Right now we want to get the particulars out the way then we can take about monitors and all that good stuff.

Before we move on let’s break down each one of these pc parts briefly. I will also leave links to wikis and other sources for more information if needed.

Central Processing Unit (CPU)

The processor or central processing unit (CPU) is essentially the “Big Brain” of your computer. It is the second most important part that has an impact on your gaming and productivity experience while using your computer. This is why you want to choose your CPU wisely because based on your choice will reflect its capabilities.

There are three things you need to consider when choosing a CPU. Those are Clock Speed which measures the processing speed in Gigahertz or (GHz) (Higher the better). Then there are the Cores which are assigned different task when using your system. There are some applications that use one core and there are some that use multiple cores. It really depends on the software, but in turn, will give you better performance.

Lastly, there are Threads which are really considered with the Cores of your CPU. For instance, if you have an 8-Core CPU such as the i7-9700K from Intel it has a feature called “Hyperthreading” this essentially adds a virtual core for each physical core which gives you a total of 16-Core Threads. In simple terms, your CPU will run like a 16-Core CPU ( 8 Physical Cores, 8 Virtual Cores) essentially doubling the performance and capabilities so to speak.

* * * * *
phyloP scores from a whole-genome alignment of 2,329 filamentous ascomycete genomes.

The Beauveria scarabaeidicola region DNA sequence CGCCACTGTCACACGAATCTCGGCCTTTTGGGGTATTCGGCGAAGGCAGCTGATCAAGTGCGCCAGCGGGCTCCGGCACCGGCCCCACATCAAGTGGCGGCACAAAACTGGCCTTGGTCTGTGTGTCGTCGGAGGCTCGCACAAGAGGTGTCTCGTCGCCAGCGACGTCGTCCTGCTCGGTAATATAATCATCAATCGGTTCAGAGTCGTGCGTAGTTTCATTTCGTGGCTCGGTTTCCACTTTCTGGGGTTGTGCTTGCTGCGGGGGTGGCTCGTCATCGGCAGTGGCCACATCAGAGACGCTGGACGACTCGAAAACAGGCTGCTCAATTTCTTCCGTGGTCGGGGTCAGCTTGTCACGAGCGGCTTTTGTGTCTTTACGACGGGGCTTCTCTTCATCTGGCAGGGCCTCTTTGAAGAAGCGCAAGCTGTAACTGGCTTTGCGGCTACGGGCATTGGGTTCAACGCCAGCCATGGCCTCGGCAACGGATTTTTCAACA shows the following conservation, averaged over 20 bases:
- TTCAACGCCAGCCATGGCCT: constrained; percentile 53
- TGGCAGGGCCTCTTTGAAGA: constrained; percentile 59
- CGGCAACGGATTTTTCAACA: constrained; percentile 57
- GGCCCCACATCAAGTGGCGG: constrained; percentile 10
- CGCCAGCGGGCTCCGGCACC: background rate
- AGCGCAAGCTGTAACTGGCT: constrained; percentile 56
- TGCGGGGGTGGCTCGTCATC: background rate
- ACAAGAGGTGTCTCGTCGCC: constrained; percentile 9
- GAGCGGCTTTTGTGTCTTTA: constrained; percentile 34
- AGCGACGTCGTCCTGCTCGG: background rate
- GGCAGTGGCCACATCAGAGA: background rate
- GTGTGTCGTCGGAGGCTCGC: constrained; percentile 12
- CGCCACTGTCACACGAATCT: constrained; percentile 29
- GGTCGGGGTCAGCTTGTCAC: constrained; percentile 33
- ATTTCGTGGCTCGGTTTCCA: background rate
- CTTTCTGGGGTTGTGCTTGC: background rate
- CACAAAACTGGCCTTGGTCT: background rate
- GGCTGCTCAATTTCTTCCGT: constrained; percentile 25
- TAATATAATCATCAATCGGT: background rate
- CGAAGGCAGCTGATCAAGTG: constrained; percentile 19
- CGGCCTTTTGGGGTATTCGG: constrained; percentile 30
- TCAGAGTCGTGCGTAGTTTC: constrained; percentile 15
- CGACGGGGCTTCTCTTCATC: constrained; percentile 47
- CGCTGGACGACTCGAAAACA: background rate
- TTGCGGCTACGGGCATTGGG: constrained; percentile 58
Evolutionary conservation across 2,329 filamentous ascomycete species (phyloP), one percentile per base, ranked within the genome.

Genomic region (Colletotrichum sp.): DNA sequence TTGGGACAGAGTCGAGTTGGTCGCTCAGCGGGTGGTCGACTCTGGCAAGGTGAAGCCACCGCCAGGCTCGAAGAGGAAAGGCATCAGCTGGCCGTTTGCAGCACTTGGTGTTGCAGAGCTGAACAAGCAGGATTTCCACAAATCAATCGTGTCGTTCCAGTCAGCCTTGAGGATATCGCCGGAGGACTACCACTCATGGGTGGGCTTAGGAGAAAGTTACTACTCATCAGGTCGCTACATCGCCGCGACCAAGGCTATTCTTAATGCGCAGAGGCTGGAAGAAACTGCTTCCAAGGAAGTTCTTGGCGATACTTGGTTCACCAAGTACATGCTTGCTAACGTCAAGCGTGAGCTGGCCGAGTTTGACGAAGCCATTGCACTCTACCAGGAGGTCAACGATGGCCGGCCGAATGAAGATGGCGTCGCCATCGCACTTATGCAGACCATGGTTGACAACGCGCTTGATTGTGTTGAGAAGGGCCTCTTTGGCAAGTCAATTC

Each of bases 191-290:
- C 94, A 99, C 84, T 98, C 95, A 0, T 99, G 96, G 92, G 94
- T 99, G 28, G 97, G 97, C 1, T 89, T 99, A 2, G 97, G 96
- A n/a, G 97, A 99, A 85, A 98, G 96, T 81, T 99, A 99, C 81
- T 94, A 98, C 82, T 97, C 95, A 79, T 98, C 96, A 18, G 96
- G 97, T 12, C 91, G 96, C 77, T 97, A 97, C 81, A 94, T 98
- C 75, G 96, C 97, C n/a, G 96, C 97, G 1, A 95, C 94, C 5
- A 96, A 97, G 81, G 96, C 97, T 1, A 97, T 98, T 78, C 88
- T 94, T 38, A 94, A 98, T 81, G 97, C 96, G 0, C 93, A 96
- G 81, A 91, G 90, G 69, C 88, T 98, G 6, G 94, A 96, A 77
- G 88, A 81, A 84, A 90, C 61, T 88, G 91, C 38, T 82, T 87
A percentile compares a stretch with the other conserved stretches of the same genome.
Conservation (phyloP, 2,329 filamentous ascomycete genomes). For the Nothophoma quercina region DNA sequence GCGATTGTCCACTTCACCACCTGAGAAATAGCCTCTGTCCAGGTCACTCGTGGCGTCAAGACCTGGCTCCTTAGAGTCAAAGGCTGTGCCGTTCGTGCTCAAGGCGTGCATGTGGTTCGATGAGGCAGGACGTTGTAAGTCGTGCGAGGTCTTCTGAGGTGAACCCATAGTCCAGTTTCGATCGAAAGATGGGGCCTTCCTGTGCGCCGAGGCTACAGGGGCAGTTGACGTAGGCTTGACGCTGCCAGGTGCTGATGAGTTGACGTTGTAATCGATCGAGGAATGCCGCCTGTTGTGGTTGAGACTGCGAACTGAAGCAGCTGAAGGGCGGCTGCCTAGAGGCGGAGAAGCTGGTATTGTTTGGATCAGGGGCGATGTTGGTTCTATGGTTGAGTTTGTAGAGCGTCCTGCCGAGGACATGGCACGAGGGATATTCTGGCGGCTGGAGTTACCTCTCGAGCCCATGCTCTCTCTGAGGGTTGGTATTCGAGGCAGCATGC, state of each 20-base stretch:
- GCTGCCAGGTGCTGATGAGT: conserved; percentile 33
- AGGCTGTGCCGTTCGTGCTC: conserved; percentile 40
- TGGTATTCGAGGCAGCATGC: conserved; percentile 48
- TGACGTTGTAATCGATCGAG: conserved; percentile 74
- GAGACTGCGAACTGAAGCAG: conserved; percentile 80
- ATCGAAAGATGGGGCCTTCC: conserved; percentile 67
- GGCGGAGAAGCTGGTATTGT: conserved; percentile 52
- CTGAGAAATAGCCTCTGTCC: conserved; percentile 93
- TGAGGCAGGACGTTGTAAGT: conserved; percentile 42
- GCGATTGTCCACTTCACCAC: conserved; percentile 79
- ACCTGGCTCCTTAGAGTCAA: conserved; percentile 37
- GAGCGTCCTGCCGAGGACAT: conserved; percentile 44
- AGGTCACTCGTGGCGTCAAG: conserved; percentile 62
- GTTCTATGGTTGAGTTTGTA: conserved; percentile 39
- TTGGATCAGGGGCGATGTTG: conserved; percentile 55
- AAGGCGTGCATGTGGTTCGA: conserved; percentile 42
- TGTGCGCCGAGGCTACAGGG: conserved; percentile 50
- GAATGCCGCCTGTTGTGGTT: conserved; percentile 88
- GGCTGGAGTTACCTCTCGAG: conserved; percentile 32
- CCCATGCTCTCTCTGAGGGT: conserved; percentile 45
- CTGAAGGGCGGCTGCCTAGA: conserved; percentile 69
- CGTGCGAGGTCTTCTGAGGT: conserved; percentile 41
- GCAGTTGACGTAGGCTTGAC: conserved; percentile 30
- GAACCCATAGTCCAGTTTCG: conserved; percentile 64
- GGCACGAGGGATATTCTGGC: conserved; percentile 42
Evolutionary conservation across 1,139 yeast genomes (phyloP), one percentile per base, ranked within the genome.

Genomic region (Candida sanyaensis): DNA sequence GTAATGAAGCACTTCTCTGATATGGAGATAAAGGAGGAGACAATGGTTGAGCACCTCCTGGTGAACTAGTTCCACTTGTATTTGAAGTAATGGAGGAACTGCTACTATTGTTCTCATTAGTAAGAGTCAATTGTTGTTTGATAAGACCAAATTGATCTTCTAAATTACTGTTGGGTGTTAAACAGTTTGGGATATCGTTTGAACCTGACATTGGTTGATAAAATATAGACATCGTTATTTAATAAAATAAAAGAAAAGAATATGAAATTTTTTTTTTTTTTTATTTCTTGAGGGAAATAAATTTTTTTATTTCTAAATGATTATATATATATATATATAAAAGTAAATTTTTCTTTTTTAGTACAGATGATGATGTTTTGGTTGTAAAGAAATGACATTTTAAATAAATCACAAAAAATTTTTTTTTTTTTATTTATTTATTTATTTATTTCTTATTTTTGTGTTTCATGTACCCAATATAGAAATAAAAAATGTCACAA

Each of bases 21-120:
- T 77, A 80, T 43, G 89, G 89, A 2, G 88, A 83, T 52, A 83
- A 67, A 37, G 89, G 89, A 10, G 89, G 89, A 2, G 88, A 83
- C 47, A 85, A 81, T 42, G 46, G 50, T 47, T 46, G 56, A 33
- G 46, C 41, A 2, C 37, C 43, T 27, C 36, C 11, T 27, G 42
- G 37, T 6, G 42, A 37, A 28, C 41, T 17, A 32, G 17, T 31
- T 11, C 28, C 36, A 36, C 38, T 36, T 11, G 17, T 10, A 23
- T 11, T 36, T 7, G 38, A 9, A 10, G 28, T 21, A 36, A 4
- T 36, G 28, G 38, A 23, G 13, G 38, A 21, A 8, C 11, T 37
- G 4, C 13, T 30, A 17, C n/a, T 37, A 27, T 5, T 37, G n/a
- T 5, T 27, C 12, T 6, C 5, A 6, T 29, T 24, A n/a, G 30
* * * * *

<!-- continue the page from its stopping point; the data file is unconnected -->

Another reason to consider is if you want to use either Windows or Mac. Over the years there has been some major progress in building Hackintosh computers. If you don’t know what a Hackintosh computer is, then check out tonymacx86 for more information.

Simple terms it’s a Custom PC Computer will Intel CPU and Motherboard that can run MacOS and Windows.

The Two CPU Families

There are two major brands of CPUs, which are Intel CPUs and AMD CPUs. Intel processors are more know for there single core performance which is why they are usually the best choice for custom gaming pcs. Today’s games are still single core optimized but are slowly changing with advancements of technology that are giving game developers more and more capabilities.

AMD processors are known for there multi-core performance which is great for productivity and multi-tasking. AMD processors also have made great improvements in single core technology as well which is putting them almost on par with Intel single processor capabilities. This, of course, makes the AMD CPUs a lot cheaper than Intel CPUs.

So in retrospect, Intel is good for gaming and AMD is good for productivity and multi-tasking. So in my opinion, if I was going to build a gaming rig then I would go with an Intel CPU, but if I was a content creator and wanted to create a YouTube Channel I would consider an AMD processor for better performance multi-tasking and video editing.

However, with that said there are still some other things to consider which we talk about later in the guide.

For more information about Central Processing Units (CPUs), Check out the official wikipedia page.

Also checkout the Best CPUs for gaming.

Motherboard (MOBO)

So know that you have picked your CPU by hopefully weighing the Pros and Cons of which brand is best suited for your gaming pc build. Now we need to choose a compatible motherboard that you can house your CPU on.

The motherboard and CPU are like a hat and a head…. or a hand and a glove or a….. You get where im going with this… I hope…

The big difference between what we consider low-end MOBO and high-end MOBO is based on the features and capabilities it has. For instance, perhaps the most popular feature for most mid to high-end motherboards is the capability of overclocking.